The words conservation and ecology, as we use them in the Western sense, don't exactly fit what Indian people did or do with the land. It was their livelihood, which depended on reciprocity. Thus, the trees were not seen as trees, they were also seen as relatives. The trees are relatives and other species are relatives and they watched you all the time. It was a forest that looked at you to see how you were handling the remains of plants and animals."
"An animals shadow soul is alive for a long time after an animal is killed, and it watches how you treat the remains. Dennis Martinez, pg. 93 Original Instructions
Ever since reading A Language Older Than Words I have moved close to fifty dead animals off from the roads near my house. The other day was no exception. This time it was the biggest porcupine I had ever seen.
Cory (My sister's husband),Tyler (My nephew) approached it. As we did Cory said, "Oh, that has been lying their since I went to work this morning." Cory has to leave for work well before the sun rises. As we stood there the sun was starting to set.
Looking at it I could see that it's quills were spread down the road roughly 25 feet. One side of its body was scraped clean from being drug underneath a car. It was severely bloated. Flies were swarming around it.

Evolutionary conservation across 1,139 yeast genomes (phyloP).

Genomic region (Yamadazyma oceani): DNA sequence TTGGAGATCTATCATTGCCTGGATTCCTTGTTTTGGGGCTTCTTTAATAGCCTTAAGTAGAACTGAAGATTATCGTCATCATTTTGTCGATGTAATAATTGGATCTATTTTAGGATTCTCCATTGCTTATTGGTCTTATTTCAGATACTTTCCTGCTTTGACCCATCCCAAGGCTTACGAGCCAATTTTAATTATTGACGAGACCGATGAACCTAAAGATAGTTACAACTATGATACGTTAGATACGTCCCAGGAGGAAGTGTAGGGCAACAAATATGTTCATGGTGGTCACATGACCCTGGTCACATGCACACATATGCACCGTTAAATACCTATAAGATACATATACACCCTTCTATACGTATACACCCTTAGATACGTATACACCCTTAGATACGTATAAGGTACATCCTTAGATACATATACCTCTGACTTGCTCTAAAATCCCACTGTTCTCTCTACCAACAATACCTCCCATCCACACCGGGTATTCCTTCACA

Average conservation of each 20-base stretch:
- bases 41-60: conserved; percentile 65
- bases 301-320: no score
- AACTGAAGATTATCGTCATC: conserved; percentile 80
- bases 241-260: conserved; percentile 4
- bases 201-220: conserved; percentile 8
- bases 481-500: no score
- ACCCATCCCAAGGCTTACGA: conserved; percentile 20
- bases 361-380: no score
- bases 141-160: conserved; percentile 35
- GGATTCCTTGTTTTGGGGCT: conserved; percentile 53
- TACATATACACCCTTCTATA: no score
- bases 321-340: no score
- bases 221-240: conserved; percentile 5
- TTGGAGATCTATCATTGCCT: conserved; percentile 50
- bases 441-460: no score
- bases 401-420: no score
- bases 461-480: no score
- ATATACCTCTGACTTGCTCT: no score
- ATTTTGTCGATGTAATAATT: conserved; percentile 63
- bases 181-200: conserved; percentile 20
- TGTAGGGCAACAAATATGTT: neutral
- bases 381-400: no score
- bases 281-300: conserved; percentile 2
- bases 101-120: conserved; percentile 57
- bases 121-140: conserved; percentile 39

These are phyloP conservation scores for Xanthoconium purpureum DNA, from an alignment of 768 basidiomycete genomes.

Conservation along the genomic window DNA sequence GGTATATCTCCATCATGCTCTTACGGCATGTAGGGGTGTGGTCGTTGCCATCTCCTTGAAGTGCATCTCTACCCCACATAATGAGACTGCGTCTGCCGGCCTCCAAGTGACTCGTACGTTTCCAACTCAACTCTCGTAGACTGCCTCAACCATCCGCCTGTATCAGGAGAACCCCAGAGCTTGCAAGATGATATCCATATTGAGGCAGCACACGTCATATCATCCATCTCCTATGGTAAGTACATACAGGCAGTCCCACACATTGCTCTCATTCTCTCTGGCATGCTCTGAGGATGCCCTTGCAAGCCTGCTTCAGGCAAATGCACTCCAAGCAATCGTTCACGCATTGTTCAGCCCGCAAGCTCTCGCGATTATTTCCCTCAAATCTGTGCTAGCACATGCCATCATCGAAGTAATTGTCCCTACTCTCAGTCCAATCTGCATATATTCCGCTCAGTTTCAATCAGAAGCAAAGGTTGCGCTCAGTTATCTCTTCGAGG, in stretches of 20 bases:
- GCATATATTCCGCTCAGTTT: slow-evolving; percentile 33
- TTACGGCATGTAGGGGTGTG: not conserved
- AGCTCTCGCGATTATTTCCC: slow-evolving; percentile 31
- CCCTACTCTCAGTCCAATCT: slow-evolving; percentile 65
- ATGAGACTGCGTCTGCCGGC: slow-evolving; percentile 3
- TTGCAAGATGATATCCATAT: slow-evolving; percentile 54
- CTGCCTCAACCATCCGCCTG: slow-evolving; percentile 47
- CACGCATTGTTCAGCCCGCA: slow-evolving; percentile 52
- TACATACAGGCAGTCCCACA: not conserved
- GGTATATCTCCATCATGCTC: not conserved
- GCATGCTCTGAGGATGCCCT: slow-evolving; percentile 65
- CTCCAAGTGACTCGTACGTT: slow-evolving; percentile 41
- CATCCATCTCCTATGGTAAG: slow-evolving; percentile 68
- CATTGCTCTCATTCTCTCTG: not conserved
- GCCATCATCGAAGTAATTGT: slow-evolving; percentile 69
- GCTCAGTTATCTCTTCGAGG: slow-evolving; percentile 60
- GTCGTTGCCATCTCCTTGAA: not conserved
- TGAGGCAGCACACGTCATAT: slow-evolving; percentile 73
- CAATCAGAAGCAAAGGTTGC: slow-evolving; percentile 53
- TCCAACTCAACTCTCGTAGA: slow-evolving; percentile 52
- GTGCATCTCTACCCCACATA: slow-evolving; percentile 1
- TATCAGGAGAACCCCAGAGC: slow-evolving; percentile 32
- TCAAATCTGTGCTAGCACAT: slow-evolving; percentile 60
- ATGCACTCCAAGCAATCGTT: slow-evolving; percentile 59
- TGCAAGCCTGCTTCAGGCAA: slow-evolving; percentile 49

It was going about its day and got in the way of a car and lost its life.
I scooped it up and moved it out of the way of progress. I layed it to rest in a hazelnut thicket and faced it west. Its body will be able to decay and return to the earth with dignity. When the time comes I hope my body is treated the same way.
It's been months since I wrote that above. Looking back at what I wrote and the experience of moving the porcupine off the road reminds me of something Derrick Jensen said over at his discussion list. He said that in a documentary he was watching about serial killers there was a FBI agent describing that a serial killer has as much consideration for their victims as we do a piece of tissue paper.